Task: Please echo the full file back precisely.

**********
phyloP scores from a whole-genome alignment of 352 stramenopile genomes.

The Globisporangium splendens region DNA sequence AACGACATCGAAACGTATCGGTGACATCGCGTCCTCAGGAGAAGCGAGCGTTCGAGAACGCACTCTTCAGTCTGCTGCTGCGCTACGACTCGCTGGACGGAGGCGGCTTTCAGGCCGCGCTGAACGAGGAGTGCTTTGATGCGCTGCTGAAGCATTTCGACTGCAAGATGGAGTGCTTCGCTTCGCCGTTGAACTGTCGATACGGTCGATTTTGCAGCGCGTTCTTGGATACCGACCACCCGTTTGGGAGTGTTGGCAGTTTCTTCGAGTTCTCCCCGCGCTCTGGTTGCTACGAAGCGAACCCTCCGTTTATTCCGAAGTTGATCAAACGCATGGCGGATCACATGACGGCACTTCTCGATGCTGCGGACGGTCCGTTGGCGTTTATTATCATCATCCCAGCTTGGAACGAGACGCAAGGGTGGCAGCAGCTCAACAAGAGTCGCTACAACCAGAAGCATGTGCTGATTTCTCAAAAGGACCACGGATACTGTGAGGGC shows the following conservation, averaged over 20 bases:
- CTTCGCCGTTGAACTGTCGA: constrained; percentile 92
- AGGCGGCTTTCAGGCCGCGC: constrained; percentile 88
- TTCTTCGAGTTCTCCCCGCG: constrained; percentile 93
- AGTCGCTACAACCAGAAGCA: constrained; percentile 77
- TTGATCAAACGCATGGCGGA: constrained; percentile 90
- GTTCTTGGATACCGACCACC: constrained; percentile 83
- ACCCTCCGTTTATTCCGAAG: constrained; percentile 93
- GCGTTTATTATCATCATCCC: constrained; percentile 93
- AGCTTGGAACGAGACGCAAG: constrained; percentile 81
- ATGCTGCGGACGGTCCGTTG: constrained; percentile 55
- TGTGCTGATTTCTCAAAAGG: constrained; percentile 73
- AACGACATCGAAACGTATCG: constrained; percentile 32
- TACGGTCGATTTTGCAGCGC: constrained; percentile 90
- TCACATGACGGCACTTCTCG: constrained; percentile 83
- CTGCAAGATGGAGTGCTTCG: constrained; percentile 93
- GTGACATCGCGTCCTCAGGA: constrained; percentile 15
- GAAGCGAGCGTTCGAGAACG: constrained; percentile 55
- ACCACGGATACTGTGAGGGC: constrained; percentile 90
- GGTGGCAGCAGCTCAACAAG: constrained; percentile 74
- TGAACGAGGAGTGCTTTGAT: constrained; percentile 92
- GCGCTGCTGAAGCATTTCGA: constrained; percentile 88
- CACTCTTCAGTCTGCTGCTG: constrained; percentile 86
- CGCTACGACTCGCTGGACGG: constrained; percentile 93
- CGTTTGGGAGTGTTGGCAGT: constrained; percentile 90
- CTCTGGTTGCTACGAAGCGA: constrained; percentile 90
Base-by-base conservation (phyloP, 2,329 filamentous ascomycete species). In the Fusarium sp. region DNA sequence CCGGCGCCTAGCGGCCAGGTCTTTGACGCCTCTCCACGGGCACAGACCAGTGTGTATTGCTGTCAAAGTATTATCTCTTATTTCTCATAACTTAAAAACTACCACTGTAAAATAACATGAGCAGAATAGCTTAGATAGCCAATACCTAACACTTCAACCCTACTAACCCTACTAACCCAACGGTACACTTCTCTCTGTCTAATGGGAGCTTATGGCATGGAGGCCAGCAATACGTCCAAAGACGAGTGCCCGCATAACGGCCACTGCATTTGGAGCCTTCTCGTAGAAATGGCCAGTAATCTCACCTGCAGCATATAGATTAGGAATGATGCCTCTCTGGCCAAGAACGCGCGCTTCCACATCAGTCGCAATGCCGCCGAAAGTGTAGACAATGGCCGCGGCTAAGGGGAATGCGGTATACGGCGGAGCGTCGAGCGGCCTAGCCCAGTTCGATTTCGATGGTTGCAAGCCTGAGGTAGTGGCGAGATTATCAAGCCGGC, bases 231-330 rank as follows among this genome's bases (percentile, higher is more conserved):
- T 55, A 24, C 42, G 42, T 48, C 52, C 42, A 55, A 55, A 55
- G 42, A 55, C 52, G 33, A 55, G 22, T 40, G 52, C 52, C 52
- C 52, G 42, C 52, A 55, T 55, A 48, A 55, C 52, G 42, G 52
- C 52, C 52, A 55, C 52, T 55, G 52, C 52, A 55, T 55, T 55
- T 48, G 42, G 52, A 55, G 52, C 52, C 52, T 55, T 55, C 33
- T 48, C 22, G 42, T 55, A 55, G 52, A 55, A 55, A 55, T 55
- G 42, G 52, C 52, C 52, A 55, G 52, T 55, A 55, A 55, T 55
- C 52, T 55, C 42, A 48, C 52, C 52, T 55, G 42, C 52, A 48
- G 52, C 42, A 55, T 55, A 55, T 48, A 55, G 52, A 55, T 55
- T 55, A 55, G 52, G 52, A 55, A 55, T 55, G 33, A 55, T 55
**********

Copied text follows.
phyloP scores from a whole-genome alignment of 352 stramenopile genomes.

The Globisporangium splendens region DNA sequence AACGACATCGAAACGTATCGGTGACATCGCGTCCTCAGGAGAAGCGAGCGTTCGAGAACGCACTCTTCAGTCTGCTGCTGCGCTACGACTCGCTGGACGGAGGCGGCTTTCAGGCCGCGCTGAACGAGGAGTGCTTTGATGCGCTGCTGAAGCATTTCGACTGCAAGATGGAGTGCTTCGCTTCGCCGTTGAACTGTCGATACGGTCGATTTTGCAGCGCGTTCTTGGATACCGACCACCCGTTTGGGAGTGTTGGCAGTTTCTTCGAGTTCTCCCCGCGCTCTGGTTGCTACGAAGCGAACCCTCCGTTTATTCCGAAGTTGATCAAACGCATGGCGGATCACATGACGGCACTTCTCGATGCTGCGGACGGTCCGTTGGCGTTTATTATCATCATCCCAGCTTGGAACGAGACGCAAGGGTGGCAGCAGCTCAACAAGAGTCGCTACAACCAGAAGCATGTGCTGATTTCTCAAAAGGACCACGGATACTGTGAGGGC shows the following conservation, averaged over 20 bases:
- CTTCGCCGTTGAACTGTCGA: constrained; percentile 92
- AGGCGGCTTTCAGGCCGCGC: constrained; percentile 88
- TTCTTCGAGTTCTCCCCGCG: constrained; percentile 93
- AGTCGCTACAACCAGAAGCA: constrained; percentile 77
- TTGATCAAACGCATGGCGGA: constrained; percentile 90
- GTTCTTGGATACCGACCACC: constrained; percentile 83
- ACCCTCCGTTTATTCCGAAG: constrained; percentile 93
- GCGTTTATTATCATCATCCC: constrained; percentile 93
- AGCTTGGAACGAGACGCAAG: constrained; percentile 81
- ATGCTGCGGACGGTCCGTTG: constrained; percentile 55
- TGTGCTGATTTCTCAAAAGG: constrained; percentile 73
- AACGACATCGAAACGTATCG: constrained; percentile 32
- TACGGTCGATTTTGCAGCGC: constrained; percentile 90
- TCACATGACGGCACTTCTCG: constrained; percentile 83
- CTGCAAGATGGAGTGCTTCG: constrained; percentile 93
- GTGACATCGCGTCCTCAGGA: constrained; percentile 15
- GAAGCGAGCGTTCGAGAACG: constrained; percentile 55
- ACCACGGATACTGTGAGGGC: constrained; percentile 90
- GGTGGCAGCAGCTCAACAAG: constrained; percentile 74
- TGAACGAGGAGTGCTTTGAT: constrained; percentile 92
- GCGCTGCTGAAGCATTTCGA: constrained; percentile 88
- CACTCTTCAGTCTGCTGCTG: constrained; percentile 86
- CGCTACGACTCGCTGGACGG: constrained; percentile 93
- CGTTTGGGAGTGTTGGCAGT: constrained; percentile 90
- CTCTGGTTGCTACGAAGCGA: constrained; percentile 90
Base-by-base conservation (phyloP, 2,329 filamentous ascomycete species). In the Fusarium sp. region DNA sequence CCGGCGCCTAGCGGCCAGGTCTTTGACGCCTCTCCACGGGCACAGACCAGTGTGTATTGCTGTCAAAGTATTATCTCTTATTTCTCATAACTTAAAAACTACCACTGTAAAATAACATGAGCAGAATAGCTTAGATAGCCAATACCTAACACTTCAACCCTACTAACCCTACTAACCCAACGGTACACTTCTCTCTGTCTAATGGGAGCTTATGGCATGGAGGCCAGCAATACGTCCAAAGACGAGTGCCCGCATAACGGCCACTGCATTTGGAGCCTTCTCGTAGAAATGGCCAGTAATCTCACCTGCAGCATATAGATTAGGAATGATGCCTCTCTGGCCAAGAACGCGCGCTTCCACATCAGTCGCAATGCCGCCGAAAGTGTAGACAATGGCCGCGGCTAAGGGGAATGCGGTATACGGCGGAGCGTCGAGCGGCCTAGCCCAGTTCGATTTCGATGGTTGCAAGCCTGAGGTAGTGGCGAGATTATCAAGCCGGC, bases 231-330 rank as follows among this genome's bases (percentile, higher is more conserved):
- T 55, A 24, C 42, G 42, T 48, C 52, C 42, A 55, A 55, A 55
- G 42, A 55, C 52, G 33, A 55, G 22, T 40, G 52, C 52, C 52
- C 52, G 42, C 52, A 55, T 55, A 48, A 55, C 52, G 42, G 52
- C 52, C 52, A 55, C 52, T 55, G 52, C 52, A 55, T 55, T 55
- T 48, G 42, G 52, A 55, G 52, C 52, C 52, T 55, T 55, C 33
- T 48, C 22, G 42, T 55, A 55, G 52, A 55, A 55, A 55, T 55
- G 42, G 52, C 52, C 52, A 55, G 52, T 55, A 55, A 55, T 55
- C 52, T 55, C 42, A 48, C 52, C 52, T 55, G 42, C 52, A 48
- G 52, C 42, A 55, T 55, A 55, T 48, A 55, G 52, A 55, T 55
- T 55, A 55, G 52, G 52, A 55, A 55, T 55, G 33, A 55, T 55